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What is ethanol?
Availability and Cost
Safety and Performance
Government Programs and Regulations



Ethanol is a renewable fuel because it is produced from biomass. Ethanol also burns more cleanly and completely than gasoline or diesel fuel.

Ethanol reduces greenhouse gas (GHG) emissions because the grain or other biomass used to make the ethanol absorbs carbon dioxide as it grows. Although the conversion of the biomass to ethanol and the burning of the ethanol produce emissions, the net effect can be a large reduction in GHG emissions compared with fossil fuels such as gasoline. The reduction depends on the feedstock and the production processes used to make ethanol.

Low-blend ethanol from corn produces about 3 to 4 percent fewer greenhouse gas emissions than gasoline. Low-blend made from wood or agricultural cellulosic materials would produce 6 to 8 percent fewer emissions compared with gasoline.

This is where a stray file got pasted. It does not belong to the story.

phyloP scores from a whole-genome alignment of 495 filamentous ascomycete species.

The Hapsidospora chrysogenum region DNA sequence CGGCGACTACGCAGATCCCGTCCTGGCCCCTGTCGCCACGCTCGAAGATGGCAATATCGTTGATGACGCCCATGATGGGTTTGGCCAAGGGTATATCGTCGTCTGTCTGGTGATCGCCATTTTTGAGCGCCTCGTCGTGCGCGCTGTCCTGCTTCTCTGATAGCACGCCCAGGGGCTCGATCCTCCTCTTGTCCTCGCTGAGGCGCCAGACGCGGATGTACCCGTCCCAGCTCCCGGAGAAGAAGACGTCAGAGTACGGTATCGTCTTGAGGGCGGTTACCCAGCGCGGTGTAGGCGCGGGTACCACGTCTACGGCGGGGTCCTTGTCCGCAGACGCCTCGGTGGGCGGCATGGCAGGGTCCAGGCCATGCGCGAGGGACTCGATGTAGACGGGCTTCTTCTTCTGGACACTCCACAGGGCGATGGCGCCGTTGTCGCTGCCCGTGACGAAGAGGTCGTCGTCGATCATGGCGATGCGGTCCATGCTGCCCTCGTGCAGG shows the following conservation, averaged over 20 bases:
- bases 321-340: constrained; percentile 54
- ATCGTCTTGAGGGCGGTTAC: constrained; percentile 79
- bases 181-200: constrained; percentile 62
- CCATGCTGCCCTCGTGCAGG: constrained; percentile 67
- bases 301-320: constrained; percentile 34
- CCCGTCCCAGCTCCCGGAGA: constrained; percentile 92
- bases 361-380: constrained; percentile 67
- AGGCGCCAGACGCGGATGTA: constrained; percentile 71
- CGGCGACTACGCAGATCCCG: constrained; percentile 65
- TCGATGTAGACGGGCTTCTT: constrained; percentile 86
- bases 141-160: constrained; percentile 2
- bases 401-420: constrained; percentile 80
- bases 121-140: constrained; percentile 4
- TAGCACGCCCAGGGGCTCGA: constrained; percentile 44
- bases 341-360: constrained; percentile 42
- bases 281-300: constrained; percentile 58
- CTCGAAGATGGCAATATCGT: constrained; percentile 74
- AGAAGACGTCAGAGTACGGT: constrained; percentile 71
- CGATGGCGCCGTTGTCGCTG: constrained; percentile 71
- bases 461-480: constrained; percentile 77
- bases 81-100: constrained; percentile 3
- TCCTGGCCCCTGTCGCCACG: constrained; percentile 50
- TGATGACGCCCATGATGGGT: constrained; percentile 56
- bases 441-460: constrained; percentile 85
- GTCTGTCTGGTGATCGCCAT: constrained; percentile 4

Societal and economic

Ethanol contributes to regional economic growth and job creation, particularly in rural communities. There is great potential to capitalize on ethanol fuel because Canada has the forest resources and cropland needed to support the production of ethanol feedstocks. The development of a substantial ethanol industry would potentially mean new markets for Canadian biomass, agriculture and forestry. It would create construction and operations jobs at ethanol production plants and help strengthen and diversify rural economies.

Canadian farmers are becoming increasingly aware of this new market opportunity. Some have formed cooperatives to grow crops intended specifically as a feedstock for ethanol production. A 100-million-litres-per-year wheat-based ethanol production plant requires around 300, 000 tonnes of feed grain per year and an estimated 250, 000 acres to produce the feedstock. A plant this size would consume about 700 acres worth of production per day.

Ethanol production also offers opportunities to expand cattle feedlot operations. Large volumes of distiller's grain, a high-protein feed ingredient, are generated as a co-product of ethanol production.

As processes are further developed to manufacture ethanol from forest feedstock, such as wood waste, ethanol production will also create new sources of revenue for Canada's forest industry.